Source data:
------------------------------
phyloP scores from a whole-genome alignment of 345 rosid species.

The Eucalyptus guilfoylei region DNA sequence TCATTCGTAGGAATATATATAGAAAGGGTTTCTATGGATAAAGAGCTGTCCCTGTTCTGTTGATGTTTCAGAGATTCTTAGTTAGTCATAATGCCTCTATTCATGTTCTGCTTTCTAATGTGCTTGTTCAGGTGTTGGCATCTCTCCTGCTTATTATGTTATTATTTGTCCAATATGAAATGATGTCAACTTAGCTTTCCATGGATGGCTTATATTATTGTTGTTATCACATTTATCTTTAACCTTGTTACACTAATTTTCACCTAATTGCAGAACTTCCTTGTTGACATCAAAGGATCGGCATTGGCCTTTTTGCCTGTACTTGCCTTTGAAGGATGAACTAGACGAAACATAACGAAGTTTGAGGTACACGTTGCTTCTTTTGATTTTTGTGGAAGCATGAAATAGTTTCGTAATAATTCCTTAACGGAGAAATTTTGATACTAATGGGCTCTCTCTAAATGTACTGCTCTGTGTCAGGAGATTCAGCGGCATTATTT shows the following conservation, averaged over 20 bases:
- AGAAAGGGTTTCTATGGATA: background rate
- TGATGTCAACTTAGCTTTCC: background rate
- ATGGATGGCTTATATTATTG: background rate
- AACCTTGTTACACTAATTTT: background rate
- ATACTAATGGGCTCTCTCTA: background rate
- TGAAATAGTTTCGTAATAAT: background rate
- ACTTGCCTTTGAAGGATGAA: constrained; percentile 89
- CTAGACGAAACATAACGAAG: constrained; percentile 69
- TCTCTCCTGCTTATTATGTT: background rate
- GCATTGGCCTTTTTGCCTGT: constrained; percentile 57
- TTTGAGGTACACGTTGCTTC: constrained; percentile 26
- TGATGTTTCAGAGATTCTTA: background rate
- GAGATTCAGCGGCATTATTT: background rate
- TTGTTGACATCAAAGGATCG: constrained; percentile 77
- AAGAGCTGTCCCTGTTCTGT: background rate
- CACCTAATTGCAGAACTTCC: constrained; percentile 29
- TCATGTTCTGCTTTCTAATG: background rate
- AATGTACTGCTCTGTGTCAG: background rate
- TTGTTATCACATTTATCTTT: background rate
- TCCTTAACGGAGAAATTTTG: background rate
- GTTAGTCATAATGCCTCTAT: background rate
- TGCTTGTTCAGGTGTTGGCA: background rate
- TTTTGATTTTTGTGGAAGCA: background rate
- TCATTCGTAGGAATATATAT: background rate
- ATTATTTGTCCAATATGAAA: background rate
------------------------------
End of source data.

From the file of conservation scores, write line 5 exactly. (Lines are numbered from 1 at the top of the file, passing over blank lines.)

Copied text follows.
- ATGGATGGCTTATATTATTG: background rate